Lookup NU author(s): Dr Katie Haighton
This work is licensed under a Creative Commons Attribution 4.0 International License (CC BY 4.0).
©Thomas McBain, Matthew Weston, Paul Crawshaw, Catherine Haighton, Iain Spears. Background: Sport science can play a critical role in reducing health inequalities. The inverse relationship between life expectancy, cardiorespiratory fitness, and socioeconomic status could be addressed by performing high-intensity training (HIT), delivered in a class salient and accessible approach. Commercially available exergames have shown encouraging compliance rates but are primarily designed for entertainment purposes rather than focusing on health-related outcomes. A serious game tailored toward delivering an exercise stimulus, while reducing the aversive protocols associated with HIT, could be beneficial to engage and improve health outcomes in socially deprived males. Objective: The aims of this study were to develop an exergame capable of delivering HIT and evaluate the effect on selected health outcomes in men recruited in regions of socioeconomic deprivation. Methods: We conducted an exploratory trial in our target population, and participants were allocated to intervention (n=14) or control groups (n=10) by third-party minimization. The intervention was a 6-week training program consisting of three sessions of exergaming per week. The sessions involved a structured warm-up, then brief intermittent repetitions in the form of boxing rounds (10 s, 20 s, and 30 s) against their peers with a work/rest ratio of 0.25. Results: Retention to the intervention was 87.5% (21/24). Over the duration of the intervention, session attendance was 67.5% (170/252); repetition mean and peak heart rates (% of maximal) and session ratings of perceived exertion (AU, arbitrary units) were 86.3 (5.4%), 89.9 (6.1%), and 7.5 (2.2 AU), respectively. The effect of the intervention, when compared with the control, was a likely small beneficial improvement in predicted maximum oxygen consumption (VO2 max, 3.0; 90% confidence limits ±2.6%). Effects on body mass, waist circumference, and blood pressure were either trivial or unclear. Conclusions: Over the 6-week intervention, the exergame delivered a consistent and sustained dose of HIT, with some beneficial effects on aerobic fitness in the target population. Trial Registration: ClinicalTrials.gov NCT03477773; https://clinicaltrials.gov/ct2/show/NCT03477773 (Archived by WebCite at http://www.webcitation.org/6yDLgVs35)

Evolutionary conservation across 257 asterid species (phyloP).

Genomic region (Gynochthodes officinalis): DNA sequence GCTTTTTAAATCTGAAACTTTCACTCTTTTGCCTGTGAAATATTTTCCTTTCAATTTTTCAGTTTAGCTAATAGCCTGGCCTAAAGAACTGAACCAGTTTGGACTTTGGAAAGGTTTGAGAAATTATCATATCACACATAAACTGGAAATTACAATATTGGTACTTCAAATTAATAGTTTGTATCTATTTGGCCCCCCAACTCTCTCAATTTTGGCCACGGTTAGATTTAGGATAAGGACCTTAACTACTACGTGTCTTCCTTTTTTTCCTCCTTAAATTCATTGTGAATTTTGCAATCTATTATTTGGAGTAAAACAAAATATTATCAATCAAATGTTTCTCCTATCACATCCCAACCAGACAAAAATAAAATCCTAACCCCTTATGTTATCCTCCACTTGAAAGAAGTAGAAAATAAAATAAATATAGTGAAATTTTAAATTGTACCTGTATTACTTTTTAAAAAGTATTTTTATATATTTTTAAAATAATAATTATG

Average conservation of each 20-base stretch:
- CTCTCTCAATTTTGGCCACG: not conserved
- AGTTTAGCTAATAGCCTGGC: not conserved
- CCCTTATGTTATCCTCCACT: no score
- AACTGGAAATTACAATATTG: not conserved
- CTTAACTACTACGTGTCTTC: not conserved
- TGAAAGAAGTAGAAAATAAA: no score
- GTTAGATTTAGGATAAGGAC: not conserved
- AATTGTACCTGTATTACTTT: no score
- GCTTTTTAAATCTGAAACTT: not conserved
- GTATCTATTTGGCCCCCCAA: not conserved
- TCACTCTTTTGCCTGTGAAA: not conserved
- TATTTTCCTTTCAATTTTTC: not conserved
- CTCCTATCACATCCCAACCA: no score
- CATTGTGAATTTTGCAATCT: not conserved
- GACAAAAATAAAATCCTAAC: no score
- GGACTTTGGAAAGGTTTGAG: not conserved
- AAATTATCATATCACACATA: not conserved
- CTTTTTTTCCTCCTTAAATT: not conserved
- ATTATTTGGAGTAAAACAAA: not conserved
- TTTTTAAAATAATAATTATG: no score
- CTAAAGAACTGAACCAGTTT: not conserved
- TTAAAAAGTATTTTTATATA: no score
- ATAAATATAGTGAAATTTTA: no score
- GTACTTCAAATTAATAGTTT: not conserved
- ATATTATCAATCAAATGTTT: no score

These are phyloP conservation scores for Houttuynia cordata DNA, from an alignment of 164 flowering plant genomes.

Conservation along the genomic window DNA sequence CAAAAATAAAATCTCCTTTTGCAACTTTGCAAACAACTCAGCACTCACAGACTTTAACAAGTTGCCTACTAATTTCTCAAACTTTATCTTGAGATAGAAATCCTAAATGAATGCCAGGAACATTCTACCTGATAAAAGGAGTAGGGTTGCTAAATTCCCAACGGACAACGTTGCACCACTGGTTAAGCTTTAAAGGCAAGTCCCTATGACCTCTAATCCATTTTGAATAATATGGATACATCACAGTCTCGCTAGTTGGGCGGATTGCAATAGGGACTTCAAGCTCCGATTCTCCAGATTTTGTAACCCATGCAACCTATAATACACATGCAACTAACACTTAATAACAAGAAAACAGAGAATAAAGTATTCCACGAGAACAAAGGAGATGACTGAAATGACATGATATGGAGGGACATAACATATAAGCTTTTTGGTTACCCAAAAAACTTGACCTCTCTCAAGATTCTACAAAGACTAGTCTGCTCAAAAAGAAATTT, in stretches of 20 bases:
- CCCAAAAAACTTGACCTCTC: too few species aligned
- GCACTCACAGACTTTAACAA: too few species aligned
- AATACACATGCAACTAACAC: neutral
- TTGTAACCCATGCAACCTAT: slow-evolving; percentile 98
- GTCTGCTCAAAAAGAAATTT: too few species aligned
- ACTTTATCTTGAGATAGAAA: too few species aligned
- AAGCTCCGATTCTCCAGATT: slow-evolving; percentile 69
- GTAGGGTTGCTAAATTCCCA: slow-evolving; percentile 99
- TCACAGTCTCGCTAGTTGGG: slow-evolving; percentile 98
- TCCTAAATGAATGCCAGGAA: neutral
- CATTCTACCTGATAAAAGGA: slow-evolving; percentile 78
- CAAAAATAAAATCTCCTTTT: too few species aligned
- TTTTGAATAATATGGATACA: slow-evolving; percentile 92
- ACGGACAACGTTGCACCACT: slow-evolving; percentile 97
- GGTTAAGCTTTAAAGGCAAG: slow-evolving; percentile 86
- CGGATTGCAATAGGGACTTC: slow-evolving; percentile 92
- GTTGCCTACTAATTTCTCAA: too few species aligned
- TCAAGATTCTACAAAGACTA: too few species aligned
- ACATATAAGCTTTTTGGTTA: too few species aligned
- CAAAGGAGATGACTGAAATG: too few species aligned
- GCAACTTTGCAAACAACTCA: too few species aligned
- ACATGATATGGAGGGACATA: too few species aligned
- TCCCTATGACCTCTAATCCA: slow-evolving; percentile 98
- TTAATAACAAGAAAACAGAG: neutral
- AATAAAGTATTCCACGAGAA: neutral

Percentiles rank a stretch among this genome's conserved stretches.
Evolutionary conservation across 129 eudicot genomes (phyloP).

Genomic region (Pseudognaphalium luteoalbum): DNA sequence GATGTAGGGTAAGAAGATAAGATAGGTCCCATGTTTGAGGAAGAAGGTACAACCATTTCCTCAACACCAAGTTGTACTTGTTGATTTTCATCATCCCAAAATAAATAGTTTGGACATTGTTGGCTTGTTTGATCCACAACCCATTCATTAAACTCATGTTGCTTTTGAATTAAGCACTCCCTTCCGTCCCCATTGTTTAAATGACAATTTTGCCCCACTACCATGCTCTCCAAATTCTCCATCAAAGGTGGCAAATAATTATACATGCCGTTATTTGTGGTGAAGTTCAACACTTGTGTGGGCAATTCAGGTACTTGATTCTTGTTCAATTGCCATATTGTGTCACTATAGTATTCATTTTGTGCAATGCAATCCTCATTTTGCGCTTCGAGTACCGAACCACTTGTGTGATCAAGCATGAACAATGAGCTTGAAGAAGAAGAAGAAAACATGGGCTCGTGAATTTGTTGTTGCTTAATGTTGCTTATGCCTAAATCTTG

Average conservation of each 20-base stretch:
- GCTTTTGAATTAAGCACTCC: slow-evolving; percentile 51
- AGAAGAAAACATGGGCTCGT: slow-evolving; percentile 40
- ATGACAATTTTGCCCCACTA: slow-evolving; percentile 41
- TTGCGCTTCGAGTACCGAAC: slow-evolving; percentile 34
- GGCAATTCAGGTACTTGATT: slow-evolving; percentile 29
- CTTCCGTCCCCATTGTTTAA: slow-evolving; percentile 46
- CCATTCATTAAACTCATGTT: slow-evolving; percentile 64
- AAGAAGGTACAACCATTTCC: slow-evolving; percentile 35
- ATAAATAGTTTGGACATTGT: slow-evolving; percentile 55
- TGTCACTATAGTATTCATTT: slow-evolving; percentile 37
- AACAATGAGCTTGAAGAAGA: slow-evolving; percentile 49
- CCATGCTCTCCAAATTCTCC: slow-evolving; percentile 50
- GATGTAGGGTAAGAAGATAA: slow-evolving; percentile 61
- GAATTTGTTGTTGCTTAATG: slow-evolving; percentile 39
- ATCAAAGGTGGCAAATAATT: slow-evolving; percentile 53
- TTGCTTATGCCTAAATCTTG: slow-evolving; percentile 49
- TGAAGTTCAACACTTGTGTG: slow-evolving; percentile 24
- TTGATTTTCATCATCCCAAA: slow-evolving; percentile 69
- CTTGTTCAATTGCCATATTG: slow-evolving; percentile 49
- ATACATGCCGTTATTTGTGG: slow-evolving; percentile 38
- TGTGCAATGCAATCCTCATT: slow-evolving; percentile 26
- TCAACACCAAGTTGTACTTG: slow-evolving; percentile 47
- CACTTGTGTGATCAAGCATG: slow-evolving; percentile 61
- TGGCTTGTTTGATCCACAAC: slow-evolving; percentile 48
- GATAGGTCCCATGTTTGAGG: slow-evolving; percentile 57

Author(s): McBain T, Weston M, Crawshaw P, Haighton C, Spears I
Publication type: Article
Publication status: Published
Journal: Journal of Medical Internet Research
Online publication date: 27/03/2018
Acceptance date: 19/12/2017
Date deposited: 27/06/2018
ISSN (print): 1439-4456
ISSN (electronic): 2291-9279
Publisher: JMIR Publications, Inc.
PubMed id: 29588271
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